“When I started, I was one of the first to have a Deskjet printer at my desk that would print color,” Campbell says. “As promotions coordinator, my job was to promote contest that were company-wide and statistically analyze those results. And then recommend future contests, and also the prizes and winnings associated with those contests.”
In a rapidly changing industry, Campbell has overseen the adaptation of SWA communications and media relations, including the PR transition to the digital age.
“One thing that’s changed [over 20 years] is the technology,” Campbell says. “Back when I started, it was the emergence of the internet. Southwestern Advantage was one of the front-runners for actually having a website. Over time we had other technology, including social platforms, that would come into play like Facebook.”
Over the years people have asked, “How does your company still stay in business going door-to-door when you have companies like World Book, Britannica or Varsity who are no longer around?” Campbell says.
“What we do has not changed, well over the course of a century. How we do it has changed,” he says.
Milestones for Campbell center around victories that are borne out of adversity and the personal impact he is able to have on the lives of students.
“If I’m doing a press release on someone, I get to talk them, meet them and care about their life. I love being able to impact young people that develops our culture in a way that makes them want to stay with Southwestern,” he says.
“There’s an atmosphere here that’s all about integrity, team work, work ethic, results, goals, attitude, all the things we teach the young people to carry forward to all our companies. And to me it’s a very positive place to work.”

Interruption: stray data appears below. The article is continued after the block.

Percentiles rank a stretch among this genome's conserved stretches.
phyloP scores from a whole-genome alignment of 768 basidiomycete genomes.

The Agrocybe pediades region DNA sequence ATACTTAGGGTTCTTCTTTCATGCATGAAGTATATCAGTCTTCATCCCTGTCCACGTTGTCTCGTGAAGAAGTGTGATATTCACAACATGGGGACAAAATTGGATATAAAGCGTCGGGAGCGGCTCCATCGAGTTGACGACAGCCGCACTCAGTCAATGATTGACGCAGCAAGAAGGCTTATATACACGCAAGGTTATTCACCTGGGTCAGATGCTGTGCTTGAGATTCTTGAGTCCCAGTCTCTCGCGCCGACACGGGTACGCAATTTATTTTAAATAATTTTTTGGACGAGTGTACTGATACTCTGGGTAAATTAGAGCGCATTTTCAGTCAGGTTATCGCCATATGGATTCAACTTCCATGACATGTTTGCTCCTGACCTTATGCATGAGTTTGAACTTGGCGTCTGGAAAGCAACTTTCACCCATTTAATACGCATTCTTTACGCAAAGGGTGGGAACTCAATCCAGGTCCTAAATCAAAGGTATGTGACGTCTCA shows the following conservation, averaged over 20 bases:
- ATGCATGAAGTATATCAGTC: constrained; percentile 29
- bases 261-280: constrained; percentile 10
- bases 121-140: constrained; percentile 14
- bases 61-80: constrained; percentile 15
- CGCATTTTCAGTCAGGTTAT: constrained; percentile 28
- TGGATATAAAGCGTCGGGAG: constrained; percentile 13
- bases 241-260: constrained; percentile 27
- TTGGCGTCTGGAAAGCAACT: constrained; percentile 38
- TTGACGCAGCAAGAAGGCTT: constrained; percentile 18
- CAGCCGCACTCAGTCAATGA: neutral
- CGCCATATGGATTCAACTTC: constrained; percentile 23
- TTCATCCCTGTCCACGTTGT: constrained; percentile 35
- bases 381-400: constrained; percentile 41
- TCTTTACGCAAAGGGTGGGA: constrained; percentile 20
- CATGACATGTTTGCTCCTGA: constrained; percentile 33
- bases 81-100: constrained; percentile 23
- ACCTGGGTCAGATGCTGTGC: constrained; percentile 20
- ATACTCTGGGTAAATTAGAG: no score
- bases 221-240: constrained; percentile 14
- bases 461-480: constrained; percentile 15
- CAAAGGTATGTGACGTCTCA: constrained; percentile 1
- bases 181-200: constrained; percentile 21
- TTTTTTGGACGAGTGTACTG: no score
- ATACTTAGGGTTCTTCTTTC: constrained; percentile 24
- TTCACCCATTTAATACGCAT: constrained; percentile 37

But the world of public relations has its unique challenges.
“I love the art of arbitration and mediation,” adds Campbell, who currently serves on the Better Business Bureau board for middle Tennessee and southern Kentucky.
“In 2013, I did more than 80 media interviews in a six-week span to clear up incorrect information about the program circulating on Facebook, speaking with government, local city and state officials,” Campbell says.
“As a result, along with Ryan Davis, SWA implemented all kinds of new things such as a Facebook Business page. We implemented business cards that the students hand out…We put a dealer verification page on our website. We implemented dual-sided ID badges. The little things like that…those are the victories and those are the things that are most meaningful to me. These little things add up to help the students in the sales and leadership program find greater success.”